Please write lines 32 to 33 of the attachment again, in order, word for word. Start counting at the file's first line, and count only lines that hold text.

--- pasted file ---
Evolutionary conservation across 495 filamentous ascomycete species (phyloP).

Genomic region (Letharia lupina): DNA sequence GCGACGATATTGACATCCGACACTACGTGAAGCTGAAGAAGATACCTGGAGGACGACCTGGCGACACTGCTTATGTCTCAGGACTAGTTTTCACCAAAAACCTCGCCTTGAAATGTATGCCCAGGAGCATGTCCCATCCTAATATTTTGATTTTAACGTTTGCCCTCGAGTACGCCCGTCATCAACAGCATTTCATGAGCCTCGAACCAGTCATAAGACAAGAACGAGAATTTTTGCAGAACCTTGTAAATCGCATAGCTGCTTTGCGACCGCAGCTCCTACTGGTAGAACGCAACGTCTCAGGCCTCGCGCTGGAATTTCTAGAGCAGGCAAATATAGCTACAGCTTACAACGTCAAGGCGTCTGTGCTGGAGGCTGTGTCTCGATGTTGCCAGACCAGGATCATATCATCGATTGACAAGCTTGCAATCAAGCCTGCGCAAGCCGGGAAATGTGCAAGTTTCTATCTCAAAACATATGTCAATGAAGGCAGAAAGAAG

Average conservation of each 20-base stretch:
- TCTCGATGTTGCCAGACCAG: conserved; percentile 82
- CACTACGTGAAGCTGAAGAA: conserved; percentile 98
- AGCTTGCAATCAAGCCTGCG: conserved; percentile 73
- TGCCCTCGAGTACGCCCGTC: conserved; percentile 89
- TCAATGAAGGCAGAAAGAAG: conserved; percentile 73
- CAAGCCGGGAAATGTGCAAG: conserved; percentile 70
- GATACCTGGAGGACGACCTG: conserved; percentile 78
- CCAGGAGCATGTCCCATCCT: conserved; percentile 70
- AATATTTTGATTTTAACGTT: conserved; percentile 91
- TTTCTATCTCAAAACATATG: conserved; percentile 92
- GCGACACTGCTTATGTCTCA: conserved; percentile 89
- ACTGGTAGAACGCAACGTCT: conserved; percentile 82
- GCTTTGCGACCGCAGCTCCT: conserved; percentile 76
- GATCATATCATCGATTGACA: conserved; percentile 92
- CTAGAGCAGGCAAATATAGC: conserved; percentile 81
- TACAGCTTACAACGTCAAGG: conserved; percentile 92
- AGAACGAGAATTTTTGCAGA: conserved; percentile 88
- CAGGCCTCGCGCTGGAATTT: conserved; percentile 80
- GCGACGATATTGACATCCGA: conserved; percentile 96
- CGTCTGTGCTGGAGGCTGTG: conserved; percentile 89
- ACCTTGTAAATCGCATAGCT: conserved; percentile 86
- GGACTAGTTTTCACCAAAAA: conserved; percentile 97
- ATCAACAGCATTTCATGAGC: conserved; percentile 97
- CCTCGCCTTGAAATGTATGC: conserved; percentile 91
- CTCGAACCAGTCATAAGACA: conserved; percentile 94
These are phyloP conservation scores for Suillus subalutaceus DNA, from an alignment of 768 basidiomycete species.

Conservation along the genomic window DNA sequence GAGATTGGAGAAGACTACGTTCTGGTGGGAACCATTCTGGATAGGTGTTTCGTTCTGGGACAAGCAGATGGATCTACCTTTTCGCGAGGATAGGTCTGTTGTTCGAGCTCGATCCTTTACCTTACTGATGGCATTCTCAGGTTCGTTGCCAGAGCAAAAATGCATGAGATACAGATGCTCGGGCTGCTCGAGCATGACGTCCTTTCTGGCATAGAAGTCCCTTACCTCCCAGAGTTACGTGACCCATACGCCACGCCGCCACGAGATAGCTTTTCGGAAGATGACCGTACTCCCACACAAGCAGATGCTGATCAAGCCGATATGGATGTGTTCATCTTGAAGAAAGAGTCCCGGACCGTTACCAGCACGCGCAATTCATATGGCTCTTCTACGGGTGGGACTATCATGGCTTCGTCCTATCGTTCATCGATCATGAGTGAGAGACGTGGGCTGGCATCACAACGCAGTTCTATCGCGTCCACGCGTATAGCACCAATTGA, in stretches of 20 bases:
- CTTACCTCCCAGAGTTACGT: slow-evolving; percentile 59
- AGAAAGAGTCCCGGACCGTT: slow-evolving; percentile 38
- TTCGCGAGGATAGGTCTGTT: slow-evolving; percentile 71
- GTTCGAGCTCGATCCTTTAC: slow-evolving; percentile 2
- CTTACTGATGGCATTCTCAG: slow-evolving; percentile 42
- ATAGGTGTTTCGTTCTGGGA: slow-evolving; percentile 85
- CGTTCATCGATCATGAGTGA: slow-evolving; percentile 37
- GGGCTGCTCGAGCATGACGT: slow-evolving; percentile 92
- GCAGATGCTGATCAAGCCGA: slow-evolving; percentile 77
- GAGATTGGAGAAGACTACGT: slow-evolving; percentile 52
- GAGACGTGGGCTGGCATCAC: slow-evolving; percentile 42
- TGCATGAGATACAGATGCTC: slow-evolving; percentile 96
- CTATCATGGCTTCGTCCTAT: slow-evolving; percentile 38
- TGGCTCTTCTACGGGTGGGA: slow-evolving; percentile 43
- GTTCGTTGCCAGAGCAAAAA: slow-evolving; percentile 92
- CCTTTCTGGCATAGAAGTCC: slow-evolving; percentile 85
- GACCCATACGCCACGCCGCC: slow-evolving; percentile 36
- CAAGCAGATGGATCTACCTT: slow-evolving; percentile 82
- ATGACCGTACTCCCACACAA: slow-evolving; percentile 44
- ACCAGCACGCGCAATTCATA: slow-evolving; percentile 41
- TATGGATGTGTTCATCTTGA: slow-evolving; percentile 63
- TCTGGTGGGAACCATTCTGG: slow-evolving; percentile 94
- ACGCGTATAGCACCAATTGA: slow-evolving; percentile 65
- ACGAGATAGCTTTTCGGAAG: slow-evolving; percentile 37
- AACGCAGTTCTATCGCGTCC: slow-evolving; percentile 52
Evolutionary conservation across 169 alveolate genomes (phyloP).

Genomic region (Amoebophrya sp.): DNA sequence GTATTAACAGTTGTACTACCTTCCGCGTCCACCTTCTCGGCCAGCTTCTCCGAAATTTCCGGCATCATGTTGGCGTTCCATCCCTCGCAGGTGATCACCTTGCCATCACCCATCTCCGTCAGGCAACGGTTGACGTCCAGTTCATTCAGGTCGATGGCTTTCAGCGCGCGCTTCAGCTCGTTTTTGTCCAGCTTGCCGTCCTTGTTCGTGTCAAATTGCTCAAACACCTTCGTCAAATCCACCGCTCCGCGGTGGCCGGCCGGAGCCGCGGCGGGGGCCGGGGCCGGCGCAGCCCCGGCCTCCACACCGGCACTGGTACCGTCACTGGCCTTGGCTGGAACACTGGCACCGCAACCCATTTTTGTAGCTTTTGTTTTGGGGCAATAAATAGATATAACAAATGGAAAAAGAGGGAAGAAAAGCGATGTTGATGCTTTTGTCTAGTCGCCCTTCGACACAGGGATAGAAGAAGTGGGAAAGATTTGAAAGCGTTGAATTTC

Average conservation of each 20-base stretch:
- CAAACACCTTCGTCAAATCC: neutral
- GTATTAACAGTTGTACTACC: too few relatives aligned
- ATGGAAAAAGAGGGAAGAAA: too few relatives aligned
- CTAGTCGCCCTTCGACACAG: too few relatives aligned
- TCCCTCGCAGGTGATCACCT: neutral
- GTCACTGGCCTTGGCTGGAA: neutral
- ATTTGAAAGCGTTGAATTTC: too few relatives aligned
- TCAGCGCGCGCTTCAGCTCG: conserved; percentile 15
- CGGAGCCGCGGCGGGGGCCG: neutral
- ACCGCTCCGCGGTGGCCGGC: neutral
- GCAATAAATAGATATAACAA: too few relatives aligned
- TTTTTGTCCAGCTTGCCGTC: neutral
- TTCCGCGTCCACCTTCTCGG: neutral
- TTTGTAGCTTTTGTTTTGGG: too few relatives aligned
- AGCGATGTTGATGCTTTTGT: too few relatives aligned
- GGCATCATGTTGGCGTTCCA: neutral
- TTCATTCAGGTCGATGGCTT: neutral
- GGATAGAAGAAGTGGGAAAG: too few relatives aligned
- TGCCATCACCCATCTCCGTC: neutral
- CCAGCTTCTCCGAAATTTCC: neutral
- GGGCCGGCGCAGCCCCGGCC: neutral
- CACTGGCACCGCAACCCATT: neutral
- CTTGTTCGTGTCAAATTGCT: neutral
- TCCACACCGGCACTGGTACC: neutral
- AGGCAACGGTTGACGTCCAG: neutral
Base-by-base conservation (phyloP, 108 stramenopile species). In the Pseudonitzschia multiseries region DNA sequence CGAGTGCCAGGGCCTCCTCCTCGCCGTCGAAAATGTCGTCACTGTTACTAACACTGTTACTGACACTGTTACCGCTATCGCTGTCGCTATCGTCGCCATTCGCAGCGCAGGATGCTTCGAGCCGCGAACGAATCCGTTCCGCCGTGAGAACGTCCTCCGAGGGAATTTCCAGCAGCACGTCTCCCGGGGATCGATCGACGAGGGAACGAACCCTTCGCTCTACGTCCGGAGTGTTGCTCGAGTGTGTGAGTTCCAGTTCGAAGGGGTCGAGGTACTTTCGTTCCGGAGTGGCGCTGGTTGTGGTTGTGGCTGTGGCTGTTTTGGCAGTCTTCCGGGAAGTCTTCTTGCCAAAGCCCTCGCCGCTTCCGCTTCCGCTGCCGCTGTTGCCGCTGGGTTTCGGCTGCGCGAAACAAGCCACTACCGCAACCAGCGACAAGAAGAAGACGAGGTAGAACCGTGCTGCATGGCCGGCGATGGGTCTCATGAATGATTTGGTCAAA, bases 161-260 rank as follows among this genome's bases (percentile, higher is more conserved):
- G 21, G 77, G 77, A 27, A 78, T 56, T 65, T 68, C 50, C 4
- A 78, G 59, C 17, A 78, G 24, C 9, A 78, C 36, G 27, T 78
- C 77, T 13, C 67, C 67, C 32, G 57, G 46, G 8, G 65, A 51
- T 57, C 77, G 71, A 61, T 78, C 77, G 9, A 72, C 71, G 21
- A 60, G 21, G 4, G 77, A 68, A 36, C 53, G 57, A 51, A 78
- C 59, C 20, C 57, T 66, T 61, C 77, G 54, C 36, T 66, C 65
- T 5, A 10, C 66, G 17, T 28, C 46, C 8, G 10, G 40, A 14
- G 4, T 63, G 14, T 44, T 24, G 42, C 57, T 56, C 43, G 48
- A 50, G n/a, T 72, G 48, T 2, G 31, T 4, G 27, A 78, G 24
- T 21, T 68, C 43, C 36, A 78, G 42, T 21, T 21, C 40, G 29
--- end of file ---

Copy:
- AGAAAGAGTCCCGGACCGTT: slow-evolving; percentile 38
- TTCGCGAGGATAGGTCTGTT: slow-evolving; percentile 71